Central to Adel Gorgy’s work is making art where the subject is the art and possibilities are limited only by the imagination. In “Permutations,” Gorgy fuses these ideas and executes them with a metallic silver medium; a complex method employing multi-layer and multi-pass print runs which heighten the element of depth. This technique is manifested in a three-dimensional work “After Matisse,” based on the artist’s popular cut-outs currently on view at MoMA and, in “After Opposites,” Cy Twombly’s graffiti art is reconfigured by juxtaposing different brushstrokes and intensifying the yellow and red color. The idea is similarly repeated in “After Warhol, a nod to the influence of Pop Art’s brilliant colors. While owing a debt to Abstract Expressionism and Conceptual art, Gorgy’s use of photography by taking numerous photographs and recomposing select stylistic elements of familiar works has redefined the art form and given his work a certain edge one the artist seems poised to develop.

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 Robert C. Morgan, A/V#30

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Robert C. Morgan, Wu Wei 3

Robert C. Morgan’s minimalist and conceptual paintings are meant to absorb and reflect light simultaneously challenging the notion in the current zeitgeist that paintings are static; although his most interesting work a vertical black/blue line centered against a pinkish background is imbued with an extraordinary stillness. The numbered circle compositions entitled “Wu Wei,” a Taoist concept meaning non-action, presents a set of circles either clustered or isolated that appear fixed in space yet give a feel of movement bringing into question “where does art reside?” Morgan is circumspect and rather tentative in providing an answer referring to his work’s “remarkable capacity to exist unnoticed,” or, “residing elsewhere in another stratosphere.” None of this came to mind in my viewing, but consider slowing down and taking time out to enjoy a more contemplative mood.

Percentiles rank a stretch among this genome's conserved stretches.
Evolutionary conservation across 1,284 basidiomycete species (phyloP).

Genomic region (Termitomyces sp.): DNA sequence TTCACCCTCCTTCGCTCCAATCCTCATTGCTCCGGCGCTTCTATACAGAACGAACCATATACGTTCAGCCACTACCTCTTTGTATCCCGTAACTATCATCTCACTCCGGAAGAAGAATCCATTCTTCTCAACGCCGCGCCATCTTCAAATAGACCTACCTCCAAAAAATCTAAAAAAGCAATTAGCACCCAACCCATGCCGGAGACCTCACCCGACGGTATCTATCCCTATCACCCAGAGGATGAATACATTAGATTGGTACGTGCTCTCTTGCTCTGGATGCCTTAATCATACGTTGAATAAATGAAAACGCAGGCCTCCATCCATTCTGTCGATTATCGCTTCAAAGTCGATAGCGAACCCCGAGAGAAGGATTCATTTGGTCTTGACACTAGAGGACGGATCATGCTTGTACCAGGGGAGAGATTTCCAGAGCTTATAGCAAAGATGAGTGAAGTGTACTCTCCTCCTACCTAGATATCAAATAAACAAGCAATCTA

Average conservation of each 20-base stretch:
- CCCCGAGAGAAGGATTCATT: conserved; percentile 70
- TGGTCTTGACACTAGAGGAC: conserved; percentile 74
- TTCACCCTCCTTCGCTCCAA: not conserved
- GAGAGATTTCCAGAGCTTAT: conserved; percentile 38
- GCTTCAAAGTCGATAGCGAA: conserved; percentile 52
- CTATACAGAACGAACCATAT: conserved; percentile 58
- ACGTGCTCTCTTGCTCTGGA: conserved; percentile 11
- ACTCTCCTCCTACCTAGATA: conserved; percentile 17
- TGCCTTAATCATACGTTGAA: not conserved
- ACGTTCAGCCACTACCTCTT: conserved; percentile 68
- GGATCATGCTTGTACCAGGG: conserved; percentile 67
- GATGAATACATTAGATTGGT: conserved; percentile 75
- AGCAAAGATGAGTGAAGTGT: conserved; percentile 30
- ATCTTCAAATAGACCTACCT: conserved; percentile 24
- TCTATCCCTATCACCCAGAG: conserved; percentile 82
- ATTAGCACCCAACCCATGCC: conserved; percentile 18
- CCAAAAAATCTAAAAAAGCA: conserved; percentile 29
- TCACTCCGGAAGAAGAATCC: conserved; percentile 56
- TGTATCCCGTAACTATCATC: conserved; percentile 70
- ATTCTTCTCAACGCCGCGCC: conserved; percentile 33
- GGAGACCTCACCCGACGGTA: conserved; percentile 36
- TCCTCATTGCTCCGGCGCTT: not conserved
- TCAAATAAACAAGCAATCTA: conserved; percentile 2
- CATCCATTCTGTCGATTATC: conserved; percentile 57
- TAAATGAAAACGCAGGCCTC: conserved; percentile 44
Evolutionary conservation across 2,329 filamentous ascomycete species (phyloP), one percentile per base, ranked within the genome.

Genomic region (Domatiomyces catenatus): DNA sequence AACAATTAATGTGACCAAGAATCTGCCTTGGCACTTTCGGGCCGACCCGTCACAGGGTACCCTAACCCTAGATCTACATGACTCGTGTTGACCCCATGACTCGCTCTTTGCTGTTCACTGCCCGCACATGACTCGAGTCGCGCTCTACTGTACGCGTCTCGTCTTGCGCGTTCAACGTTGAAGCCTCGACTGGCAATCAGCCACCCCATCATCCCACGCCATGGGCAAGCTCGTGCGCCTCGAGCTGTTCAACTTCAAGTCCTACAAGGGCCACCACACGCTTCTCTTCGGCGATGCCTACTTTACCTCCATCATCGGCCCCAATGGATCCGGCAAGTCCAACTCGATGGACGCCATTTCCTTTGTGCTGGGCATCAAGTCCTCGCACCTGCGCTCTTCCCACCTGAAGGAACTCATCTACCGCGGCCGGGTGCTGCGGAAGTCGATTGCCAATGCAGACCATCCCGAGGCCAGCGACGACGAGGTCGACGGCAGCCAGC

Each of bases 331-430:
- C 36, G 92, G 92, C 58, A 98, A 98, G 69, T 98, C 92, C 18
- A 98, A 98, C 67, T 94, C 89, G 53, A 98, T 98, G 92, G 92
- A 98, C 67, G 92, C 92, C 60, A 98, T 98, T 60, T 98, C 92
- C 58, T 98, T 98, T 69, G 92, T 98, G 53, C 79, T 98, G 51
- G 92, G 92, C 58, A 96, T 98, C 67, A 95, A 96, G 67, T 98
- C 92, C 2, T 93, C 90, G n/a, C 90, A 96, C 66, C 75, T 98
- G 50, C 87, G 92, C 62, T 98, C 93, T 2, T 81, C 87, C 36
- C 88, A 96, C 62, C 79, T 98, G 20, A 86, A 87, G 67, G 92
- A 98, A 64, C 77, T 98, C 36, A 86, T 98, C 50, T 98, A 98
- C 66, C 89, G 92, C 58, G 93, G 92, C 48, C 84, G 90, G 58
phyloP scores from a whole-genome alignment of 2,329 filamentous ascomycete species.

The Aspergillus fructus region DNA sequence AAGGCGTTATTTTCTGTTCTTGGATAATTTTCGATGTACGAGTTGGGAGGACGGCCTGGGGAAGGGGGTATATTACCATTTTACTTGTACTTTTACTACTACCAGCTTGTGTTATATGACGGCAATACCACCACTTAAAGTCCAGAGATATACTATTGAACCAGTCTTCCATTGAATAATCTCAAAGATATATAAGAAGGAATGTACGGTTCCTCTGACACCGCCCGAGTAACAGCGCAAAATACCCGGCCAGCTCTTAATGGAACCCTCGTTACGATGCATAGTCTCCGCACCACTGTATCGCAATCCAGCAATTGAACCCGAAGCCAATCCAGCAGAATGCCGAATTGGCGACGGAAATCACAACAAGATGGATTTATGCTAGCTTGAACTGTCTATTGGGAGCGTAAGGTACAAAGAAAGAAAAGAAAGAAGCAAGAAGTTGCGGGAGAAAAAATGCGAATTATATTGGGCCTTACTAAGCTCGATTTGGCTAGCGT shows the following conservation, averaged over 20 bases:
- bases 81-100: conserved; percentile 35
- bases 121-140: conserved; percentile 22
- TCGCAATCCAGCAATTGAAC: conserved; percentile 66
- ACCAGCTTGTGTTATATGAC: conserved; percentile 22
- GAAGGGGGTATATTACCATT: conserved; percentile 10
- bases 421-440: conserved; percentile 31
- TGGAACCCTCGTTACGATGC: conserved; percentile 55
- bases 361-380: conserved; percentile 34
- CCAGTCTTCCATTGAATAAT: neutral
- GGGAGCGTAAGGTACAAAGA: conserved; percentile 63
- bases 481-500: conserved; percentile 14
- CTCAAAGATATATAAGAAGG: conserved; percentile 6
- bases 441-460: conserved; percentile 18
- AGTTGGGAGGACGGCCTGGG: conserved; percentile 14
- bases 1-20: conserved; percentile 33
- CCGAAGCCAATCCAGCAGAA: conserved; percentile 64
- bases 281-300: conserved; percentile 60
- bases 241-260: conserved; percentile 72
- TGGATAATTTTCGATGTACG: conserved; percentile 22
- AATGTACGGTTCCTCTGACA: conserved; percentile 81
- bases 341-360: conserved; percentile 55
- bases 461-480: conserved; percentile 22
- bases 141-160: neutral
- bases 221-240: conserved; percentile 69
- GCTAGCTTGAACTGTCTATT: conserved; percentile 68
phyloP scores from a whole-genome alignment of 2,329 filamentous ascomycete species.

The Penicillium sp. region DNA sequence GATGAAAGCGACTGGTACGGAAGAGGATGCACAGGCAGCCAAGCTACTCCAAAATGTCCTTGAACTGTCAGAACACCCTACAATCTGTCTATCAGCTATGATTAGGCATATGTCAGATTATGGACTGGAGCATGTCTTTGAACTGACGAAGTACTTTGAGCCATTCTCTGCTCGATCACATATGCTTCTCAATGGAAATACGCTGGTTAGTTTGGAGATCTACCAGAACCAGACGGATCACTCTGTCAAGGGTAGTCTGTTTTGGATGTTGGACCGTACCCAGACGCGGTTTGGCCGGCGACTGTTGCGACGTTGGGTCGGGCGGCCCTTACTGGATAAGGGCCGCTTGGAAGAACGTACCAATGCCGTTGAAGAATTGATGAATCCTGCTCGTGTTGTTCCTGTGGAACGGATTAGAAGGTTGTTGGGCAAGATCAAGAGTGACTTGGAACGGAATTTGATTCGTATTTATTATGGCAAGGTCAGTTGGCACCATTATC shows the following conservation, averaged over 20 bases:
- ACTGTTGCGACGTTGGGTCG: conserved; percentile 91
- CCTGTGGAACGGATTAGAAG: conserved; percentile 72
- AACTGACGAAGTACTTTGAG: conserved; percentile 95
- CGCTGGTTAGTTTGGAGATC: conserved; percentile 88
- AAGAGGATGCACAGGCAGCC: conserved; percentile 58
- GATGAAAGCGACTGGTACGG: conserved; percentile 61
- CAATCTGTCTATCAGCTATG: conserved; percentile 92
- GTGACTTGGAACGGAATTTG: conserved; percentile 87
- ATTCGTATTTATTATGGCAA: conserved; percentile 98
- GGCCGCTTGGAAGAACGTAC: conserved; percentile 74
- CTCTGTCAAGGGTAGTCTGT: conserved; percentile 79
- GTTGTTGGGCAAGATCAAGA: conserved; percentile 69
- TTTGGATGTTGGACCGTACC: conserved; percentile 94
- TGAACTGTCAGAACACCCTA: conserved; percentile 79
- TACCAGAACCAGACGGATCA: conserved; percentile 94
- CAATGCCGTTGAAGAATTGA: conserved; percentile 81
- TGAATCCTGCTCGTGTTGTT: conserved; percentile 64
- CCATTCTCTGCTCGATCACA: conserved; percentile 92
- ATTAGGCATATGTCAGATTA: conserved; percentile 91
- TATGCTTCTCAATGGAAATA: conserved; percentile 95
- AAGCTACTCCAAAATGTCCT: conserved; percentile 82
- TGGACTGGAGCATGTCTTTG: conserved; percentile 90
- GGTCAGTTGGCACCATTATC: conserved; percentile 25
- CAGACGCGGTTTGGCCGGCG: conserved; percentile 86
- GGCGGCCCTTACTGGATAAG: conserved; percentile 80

“Crossing Lines” runs through February 14, 2015, Able Fine Art NY, 511 West 25th Street, NYC, 212-675-3057, www.ablefineartny.com

CREDITS
YunWoo Choi
Dimension Study in Blue
Paper, Resin, Plexiglas, Light
2014

YunWoo Choi
Dimension Study in Blue #10
Paper, resin, Plexiglas, light
2014

Adel Gorgy
Permutation of Opposites … after Twombly
Pigment Ink on Metallic Silver Medium

Adel Gorgy
Permutation of a Moment Lost … after Matisse (and Opening Photo)
Pigment Ink on Metallic Silver Medium
2014

Robert C. Morgan
A/V#30
Acrylic on Canvas
2000

Robert C. Morgan
Wu Wei 3
Acrylic on Canvas
2014

About Tamara Moscowitz (37 Articles)
Tamara Moscowitz is a writer on art, design, and home décor for digital and print media. Starting out as a features writer for Florida Designers Review and Florida Design she transitioned to online magazines that include elledecor.com, designintell/vandm.com, and creativeabode.com. Currently, in addition to contributing articles to Woman Around Town she also writes for InteriorDesign.net. She was Founder and Managing Editor of “The Jewish Experience,” a magazine published under the auspices of the Center for Jewish History one of several undertakings as director of communications. As a book publicist she freelanced at Harcourt, among others, planning press and publicity activities for foreign authors. Her long association with PEN American Center, the international writers organization involved fundraising events and marketing literary forums.